DEFENCE Minister Juraj Liška found himself in the unenviable position of defending not his country's borders or allies but his country's air defences: Slovakia's fleet of MiG-29s, Russian-built fighter planes dating back to Soviet times.
On October 10 Liška said that modernizing the MiG-29s was the most economic and effective way of securing safety in Slovakia's skies. Liška's critics, however, claim that upgrading Soviet-era planes is more expensive in the long run than leasing more modern, Western fighter jets.
In the face of criticism that the MiG-29s were so decrepit that they lacked suitable mechanisms to tell enemy planes from allied fighters, the defence minister called a special conference to push for modernization.
"Modernizing is the cheapest way" to solve the problem, the minister argued, saying it was far more cost effective than leasing planes from other countries.
Liška denied that modern-ization of the fighter planes would cost the country up to Sk2 and 3 billion (€50 to €80 million) per year. "We would pay around Sk450 million (€11 million) per year," Liška said.
Later, when the number of flight hours increased, expenditures would reach about Sk900 million (€23 million) per year, he said.
The Defence Ministry would like 6 of the 12 planes to be modernized by the end of 2005, while the rest of the planes would receive facelifts in 2006. General repairs would cost around Sk0.7 billion (€20 million); complete modernization, on the other hand, would cost Sk1 billion (€30 million) more.
Liška's plan met with strong resistance. Some of his detractors even argued that upgrading would require that Slovakia provide the Russian Federation with sensitive military information.
According to the daily newspaper Hospodárske noviny, former deputy chief of staff of the Slovak Army, Peter Švec, warned that modernizing the Soviet-era fleet would be too expensive.
Švec said that expenditures per flight hour are considerably higher on the MiG-29s and on former Eastern-bloc planes in general than on Western ones.
A matter of money
Defence officials admitted that the Russian-made MiG-29s are unable to tell enemy from allied planes.
Jozef Dunaj, the chief of Slovakia's Air Force, said that after modernization, however, the planes "would be able to [intercept enemies]".
According to the TASR news agency, MiG-29s can, at the moment, intercept enemies only thanks to information provided by operators on the ground. Dunaj said that these Slovak planes would never be used outside of Slovakia's air space, however, a condition that NATO accepted when agreeing to Slovakia's membership in the alliance.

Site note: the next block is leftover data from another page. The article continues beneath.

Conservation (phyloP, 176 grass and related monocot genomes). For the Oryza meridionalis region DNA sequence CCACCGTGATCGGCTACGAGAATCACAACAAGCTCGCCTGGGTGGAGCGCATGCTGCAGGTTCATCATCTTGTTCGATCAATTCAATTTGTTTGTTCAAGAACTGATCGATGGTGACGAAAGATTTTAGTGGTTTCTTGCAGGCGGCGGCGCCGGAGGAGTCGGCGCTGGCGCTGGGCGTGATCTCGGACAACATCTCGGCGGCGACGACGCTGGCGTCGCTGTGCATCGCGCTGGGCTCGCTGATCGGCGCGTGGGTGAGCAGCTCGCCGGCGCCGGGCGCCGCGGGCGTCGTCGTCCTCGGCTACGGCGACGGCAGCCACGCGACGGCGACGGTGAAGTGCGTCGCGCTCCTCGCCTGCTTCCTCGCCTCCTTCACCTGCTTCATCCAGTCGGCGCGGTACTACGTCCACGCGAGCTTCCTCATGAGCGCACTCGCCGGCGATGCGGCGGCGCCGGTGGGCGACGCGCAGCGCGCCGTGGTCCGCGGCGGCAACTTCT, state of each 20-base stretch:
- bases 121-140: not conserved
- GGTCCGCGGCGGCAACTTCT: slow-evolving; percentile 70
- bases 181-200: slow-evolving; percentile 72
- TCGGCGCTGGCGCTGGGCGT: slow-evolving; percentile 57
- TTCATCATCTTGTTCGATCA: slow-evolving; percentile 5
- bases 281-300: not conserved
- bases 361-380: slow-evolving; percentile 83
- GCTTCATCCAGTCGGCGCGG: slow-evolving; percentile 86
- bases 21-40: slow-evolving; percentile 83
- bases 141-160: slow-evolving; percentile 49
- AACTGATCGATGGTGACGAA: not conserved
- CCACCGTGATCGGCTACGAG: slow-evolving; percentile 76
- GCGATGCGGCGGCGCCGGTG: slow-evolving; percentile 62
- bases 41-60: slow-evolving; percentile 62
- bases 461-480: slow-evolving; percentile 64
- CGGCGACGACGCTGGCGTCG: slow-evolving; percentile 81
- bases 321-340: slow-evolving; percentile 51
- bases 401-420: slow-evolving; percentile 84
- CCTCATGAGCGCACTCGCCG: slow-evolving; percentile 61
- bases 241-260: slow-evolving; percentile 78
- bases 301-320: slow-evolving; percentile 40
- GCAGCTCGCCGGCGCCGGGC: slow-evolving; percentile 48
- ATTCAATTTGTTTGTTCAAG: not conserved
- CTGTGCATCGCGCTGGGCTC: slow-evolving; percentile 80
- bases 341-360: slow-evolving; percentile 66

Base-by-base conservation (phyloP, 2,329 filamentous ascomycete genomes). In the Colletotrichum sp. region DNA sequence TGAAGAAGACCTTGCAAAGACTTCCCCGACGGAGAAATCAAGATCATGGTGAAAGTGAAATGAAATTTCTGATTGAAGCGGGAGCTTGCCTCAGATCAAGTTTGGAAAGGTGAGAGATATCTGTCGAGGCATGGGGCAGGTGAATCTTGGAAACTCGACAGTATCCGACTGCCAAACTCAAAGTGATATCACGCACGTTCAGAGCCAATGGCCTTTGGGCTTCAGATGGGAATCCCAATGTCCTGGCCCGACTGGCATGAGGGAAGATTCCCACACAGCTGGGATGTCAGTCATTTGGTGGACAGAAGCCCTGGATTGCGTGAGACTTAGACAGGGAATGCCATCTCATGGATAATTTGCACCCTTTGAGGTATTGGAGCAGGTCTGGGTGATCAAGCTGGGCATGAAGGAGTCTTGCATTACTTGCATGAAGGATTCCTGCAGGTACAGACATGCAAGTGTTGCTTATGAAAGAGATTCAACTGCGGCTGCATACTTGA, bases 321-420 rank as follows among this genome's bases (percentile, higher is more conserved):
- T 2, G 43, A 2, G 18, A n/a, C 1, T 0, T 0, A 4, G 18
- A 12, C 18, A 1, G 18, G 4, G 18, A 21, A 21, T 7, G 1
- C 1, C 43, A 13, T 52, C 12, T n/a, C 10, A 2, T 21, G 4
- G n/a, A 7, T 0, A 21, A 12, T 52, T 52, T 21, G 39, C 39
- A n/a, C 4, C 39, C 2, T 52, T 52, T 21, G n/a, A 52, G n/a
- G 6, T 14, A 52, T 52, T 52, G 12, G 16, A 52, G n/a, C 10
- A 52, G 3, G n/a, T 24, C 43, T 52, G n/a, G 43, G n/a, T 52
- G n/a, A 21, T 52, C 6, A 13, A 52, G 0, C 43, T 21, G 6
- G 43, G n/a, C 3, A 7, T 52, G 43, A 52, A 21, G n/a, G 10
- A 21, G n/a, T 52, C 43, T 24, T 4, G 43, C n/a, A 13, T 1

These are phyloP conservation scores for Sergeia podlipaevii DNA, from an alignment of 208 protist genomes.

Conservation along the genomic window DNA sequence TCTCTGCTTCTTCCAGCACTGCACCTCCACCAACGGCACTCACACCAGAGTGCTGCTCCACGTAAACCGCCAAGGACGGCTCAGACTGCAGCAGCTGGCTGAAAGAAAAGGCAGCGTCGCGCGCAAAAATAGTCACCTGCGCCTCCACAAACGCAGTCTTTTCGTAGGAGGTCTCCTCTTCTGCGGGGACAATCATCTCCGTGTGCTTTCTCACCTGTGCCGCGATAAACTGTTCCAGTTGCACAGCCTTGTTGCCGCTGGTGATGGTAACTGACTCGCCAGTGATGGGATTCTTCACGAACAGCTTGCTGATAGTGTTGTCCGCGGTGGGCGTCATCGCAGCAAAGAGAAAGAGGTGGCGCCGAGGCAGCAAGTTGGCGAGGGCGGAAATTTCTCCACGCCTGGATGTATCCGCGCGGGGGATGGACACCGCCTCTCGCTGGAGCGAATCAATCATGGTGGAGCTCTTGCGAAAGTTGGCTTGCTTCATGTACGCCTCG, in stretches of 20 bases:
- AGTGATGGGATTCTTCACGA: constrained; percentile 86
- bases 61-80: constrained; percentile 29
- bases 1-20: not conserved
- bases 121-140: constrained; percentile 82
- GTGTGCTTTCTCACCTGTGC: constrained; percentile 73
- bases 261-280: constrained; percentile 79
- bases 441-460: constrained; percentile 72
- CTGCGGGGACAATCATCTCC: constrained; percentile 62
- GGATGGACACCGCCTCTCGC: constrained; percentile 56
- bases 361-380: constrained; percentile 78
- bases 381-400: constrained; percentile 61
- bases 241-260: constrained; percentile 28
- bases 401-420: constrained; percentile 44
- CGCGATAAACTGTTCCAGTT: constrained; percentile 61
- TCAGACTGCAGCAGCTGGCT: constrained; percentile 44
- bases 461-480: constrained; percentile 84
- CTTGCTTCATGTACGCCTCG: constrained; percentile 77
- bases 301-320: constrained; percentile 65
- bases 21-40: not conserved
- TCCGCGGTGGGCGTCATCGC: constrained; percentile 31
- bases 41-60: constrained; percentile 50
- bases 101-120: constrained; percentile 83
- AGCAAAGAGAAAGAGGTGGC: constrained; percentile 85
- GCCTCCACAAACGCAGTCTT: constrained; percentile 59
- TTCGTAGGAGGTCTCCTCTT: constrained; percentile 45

Apart from Russian firms, a British firm BAE Systems and US company Rockwell Collins participate on the repairs to the MiG-29 planes.
The minister believes that compared to the Czech Republic's decision to rent 14 Grippen planes for around 20 billion Czech crowns over the course of 10 years, Slovakia's modernization plan is just as effective - and much cheaper.
Robert Kaliňák, the head of the parliamentary defence committee, agrees that Slovakia cannot afford to buy or rent expensive new planes.
"We inherited the MiGs. We got them for free, so to speak. We know there are better quality planes out there, but we cannot afford them," Kaliňák told The Slovak Spectator.
"It's like buying a car. We know that diesel cars are more cost effective. However, diesel cars are more expensive than those that take petrol. If we were to use more effective planes, someone would have to give them to us for free. We simply cannot afford the initial costs," he said.
Kaliňák said that if Slovakia were to buy 10 new fighter planes for Sk2.5 to 4 billion (€64 to €100 million) each, plus pay servicing costs, "that would be a third of the nation's annual budget".
"These are the facts we have to face," he said.
According to the Defence Ministry's MiG-29 modernization plan, the planes would be in use for another eight years. However, in 2009, it is likely that Slovakia would organize a tender to buy new planes.
Defence Minister Liška sug-gested that a new type of plane, the so-called JST (Joint Strike Fighter), which is being developed with the assistance of a group of NATO member states, could be on the market by that time.
"We expect that when it arrives, the prices of current fighter planes will be half of what it is now," said Liška. He did not specify whether Slovakia would be interested in buying the JSFs, adding that it was just a possibility for the future.
During a recent visit to Moscow, Liška and his Russian counterpart, Sergey Ivanov, discussed the possibility that Russia would modernize the Slovak army's military transport helicopters.
17. Oct 2005 at 0:00 | Martina Jurinová